Amidst growing concern over the health of the population as a whole, a shift is underway to focus less on individual care and more on managing the population’s health.
First, let’s define what population health is. The term first emerged in 2003 after David Kindig and Greg Stoddart defined it as “the health outcome of a group of individuals, including the distribution of such outcomes within the group,” according to Healthcare IT News. Population health refers to the health incomes of a group of individuals, which can be divided not only according to geographic ties such as communities and countries, but also on a smaller scale, such as employees, prisoners, disabled people, and ethnic groups.
Policy makers are looking to the importance of the population’s overall health as it relates to the distribution of health. Let’s put it this way: marks for overall health could be very high — if most of the population is healthy, which underscores the fact that a small minority is less healthy. Many factors can influence health, from an individual’s behavior and genetics to social and physical environments. Medical care systems also play a large role. Population health outcomes rely on the impacts of these factors as a whole.
Now, what about public health? This is defined as the efforts of state and local public health departments to treat individual health through prevention of epidemics, the containment of environmental hazards, and the encouragement of healthy behaviors. Public health encompasses what we do as a society to assure people in that society can be healthy. However, a gap exists here that does not account for major population health determinants like health care, education, and income, which are traditionally outside the scope of public health authority and responsibility, says Improving Population Health.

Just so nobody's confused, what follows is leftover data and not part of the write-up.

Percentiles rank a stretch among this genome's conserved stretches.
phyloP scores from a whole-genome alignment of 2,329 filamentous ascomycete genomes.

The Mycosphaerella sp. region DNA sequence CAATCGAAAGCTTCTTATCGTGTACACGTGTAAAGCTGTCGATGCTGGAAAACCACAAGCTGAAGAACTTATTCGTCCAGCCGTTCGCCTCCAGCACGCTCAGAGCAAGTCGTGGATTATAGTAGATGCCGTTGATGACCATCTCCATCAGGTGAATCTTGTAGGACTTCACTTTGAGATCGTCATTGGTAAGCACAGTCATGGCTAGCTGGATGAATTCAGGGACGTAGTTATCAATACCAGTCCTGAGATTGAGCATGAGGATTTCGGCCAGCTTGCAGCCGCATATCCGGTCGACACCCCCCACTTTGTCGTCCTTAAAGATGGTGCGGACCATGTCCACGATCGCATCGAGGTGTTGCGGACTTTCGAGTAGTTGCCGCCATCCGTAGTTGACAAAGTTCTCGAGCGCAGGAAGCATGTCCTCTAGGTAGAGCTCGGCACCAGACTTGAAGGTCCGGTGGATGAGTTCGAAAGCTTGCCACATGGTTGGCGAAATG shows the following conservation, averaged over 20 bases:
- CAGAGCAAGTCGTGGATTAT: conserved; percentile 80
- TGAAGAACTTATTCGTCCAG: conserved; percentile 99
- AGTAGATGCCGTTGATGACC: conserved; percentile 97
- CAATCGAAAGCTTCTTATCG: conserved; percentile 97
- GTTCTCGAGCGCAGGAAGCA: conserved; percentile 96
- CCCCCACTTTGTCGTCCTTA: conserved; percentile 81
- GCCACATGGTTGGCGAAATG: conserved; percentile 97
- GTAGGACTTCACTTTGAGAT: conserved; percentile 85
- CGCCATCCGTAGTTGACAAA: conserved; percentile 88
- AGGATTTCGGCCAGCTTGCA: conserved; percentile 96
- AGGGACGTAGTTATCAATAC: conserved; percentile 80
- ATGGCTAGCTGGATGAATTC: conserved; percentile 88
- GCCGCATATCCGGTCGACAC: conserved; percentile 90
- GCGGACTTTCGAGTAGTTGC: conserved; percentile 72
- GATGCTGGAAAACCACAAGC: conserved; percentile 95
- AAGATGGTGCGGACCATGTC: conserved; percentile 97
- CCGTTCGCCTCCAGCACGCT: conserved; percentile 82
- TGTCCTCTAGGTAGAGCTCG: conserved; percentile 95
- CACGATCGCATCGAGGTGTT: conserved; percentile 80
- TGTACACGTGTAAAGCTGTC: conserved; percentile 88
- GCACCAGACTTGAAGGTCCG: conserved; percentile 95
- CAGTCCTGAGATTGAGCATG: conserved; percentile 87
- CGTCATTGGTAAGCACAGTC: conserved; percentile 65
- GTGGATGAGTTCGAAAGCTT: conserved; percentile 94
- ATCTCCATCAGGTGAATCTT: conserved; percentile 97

The problem with the traditional model is the health outcomes of a group of individuals, including the distribution of such outcomes within the group, are largely ignored. That’s where population health comes in — to focus on the interrelated conditions influencing populations over the course of lifetimes where systematic variations and patterns are taken into account to create policies that improve well-being over time.
That being said, there is certainly an overlap of sorts where population health and public health meet, combining forces of population health activities within general practices, public health activities with the community, and leadership efforts in policy development. The goal of population health is to broaden the responsibility of policy makers to think outside the box rather than simply focus on a single sector, or for advocacy groups to single out a specific disease. With the average American living much longer thanks to improved health care and health awareness initiatives, it becomes more important than ever to identify population health trends that will ensure the well-being of large groups of people across various demographic, social and community ties.
A fundamental shift in our way of thinking about healthcare is underway — not just in who it affects, but how it is delivered. The traditional healthcare model is slowly but surely giving way toward a different way of thinking, a different way of approaching population trends that are transforming the world in major ways. The NIH said it best: a focus on population health can help us improve the biomedical, economic, and behavioral issues that affect the universal human experience.